Company chasing damages after claims impending loss of client not disclosed in acquisition.

Kiwi logistics operator Mainfreight is seeking millions of euros in damages from the former owners of the Wim Bosman Group, the European transport firm it bought in 2011, over allegations the company failed to disclose the impending loss of a major customer in the lead-up to the acquisition.

The company bought the Netherlands-based firm - which was one of the largest privately owned freight businesses in Europe, with operations across the continent including in France, Romania, Poland and Russia - for €110 million ($NZ186 million).

The court action and surprise customer loss, which has not been disclosed to the stock exchange, is revealed in Ready Fire Aim, a soon-to-be-released book on the history of Mainfreight by Keith Davies.

It says that before the acquisition Mainfreight was fully aware that three of Wim Bosman's biggest customers - Samsung, Sara Lee and European toy and games giant Ravensburger - were due to stop using the firm and the loss of those clients was factored into the sale price.


But Mainfreight claims it was not informed by Wim Bosman that it was also going to lose Giant, the world's biggest bicycle maker.

According to the book, the company did not find out about the loss of the Giant account, which resulted in "empty warehouses", until the acquisition was completed on April 1, 2011.

The Business Herald was unable to contact Mainfreight managing director Don Braid, who was in Europe yesterday.

But in Ready Fire Aim he is quoted as saying: "Giant leaving hurt. Had we known they were going we would have negotiated a far cheaper price ... Wim Bosman knew Giant was going and should have told us. Frankly it leaves a sour taste."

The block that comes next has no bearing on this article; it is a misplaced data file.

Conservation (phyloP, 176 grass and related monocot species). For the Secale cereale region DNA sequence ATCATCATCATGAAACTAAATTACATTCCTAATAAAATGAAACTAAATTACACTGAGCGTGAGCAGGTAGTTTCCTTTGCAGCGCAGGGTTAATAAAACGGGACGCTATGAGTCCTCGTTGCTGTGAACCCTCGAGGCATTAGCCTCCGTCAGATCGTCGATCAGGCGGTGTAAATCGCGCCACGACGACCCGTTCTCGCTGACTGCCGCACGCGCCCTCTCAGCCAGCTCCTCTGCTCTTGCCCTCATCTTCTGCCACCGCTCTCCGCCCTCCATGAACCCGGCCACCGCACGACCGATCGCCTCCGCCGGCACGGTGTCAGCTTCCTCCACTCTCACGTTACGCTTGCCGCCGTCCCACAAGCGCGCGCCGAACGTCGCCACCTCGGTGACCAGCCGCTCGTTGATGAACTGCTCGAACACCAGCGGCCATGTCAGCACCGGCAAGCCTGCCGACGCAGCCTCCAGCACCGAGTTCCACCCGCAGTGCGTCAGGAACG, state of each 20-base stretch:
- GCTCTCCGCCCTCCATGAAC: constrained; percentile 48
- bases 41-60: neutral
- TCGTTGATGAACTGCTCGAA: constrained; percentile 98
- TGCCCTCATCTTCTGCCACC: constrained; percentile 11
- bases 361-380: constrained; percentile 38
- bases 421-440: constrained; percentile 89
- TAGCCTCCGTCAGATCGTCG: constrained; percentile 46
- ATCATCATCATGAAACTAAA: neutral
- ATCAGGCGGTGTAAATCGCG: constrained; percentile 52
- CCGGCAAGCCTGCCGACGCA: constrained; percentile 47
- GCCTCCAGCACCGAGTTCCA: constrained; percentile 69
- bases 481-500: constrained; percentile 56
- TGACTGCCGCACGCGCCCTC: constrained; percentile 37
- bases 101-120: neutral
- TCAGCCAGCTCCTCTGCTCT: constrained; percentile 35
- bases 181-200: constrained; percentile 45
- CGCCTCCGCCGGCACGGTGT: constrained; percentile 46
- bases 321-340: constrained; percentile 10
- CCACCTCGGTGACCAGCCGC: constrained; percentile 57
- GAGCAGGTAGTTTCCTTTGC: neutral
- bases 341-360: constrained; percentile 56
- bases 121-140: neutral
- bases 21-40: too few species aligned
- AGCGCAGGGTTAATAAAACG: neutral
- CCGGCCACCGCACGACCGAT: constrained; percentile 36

The company has begun legal proceedings in the Netherlands and is seeking €11 million ($18 million) in damages from the former owners, Dutch businessman Wim Bosman, who was 69 at the time of the acquisition, and his wife.

Craigs Investment Partners head of private wealth research Mark Lister said the fact the company had launched legal action suggested Mainfreight thought it had conducted proper due diligence before going ahead with the purchase.

At the time of the acquisition analysts hailed the transaction as a good move for Mainfreight, despite the economic hardship facing economies across Europe.

It has taken longer than expected to bed down the business, however, and tough European trading conditions wiped out the company's earnings growth in its last full-year result.


Total group earnings fell 0.5 per cent to $137.5 million in the year to March 2013, while sales rose about 4 per cent to $1.88 billion.

Mainfreight shares, which closed at $10.62 last night, have shed almost 13 per cent since hitting an all-time high of $12.19 in February.

Ready Fire Aim will be available in bookstores from August 16.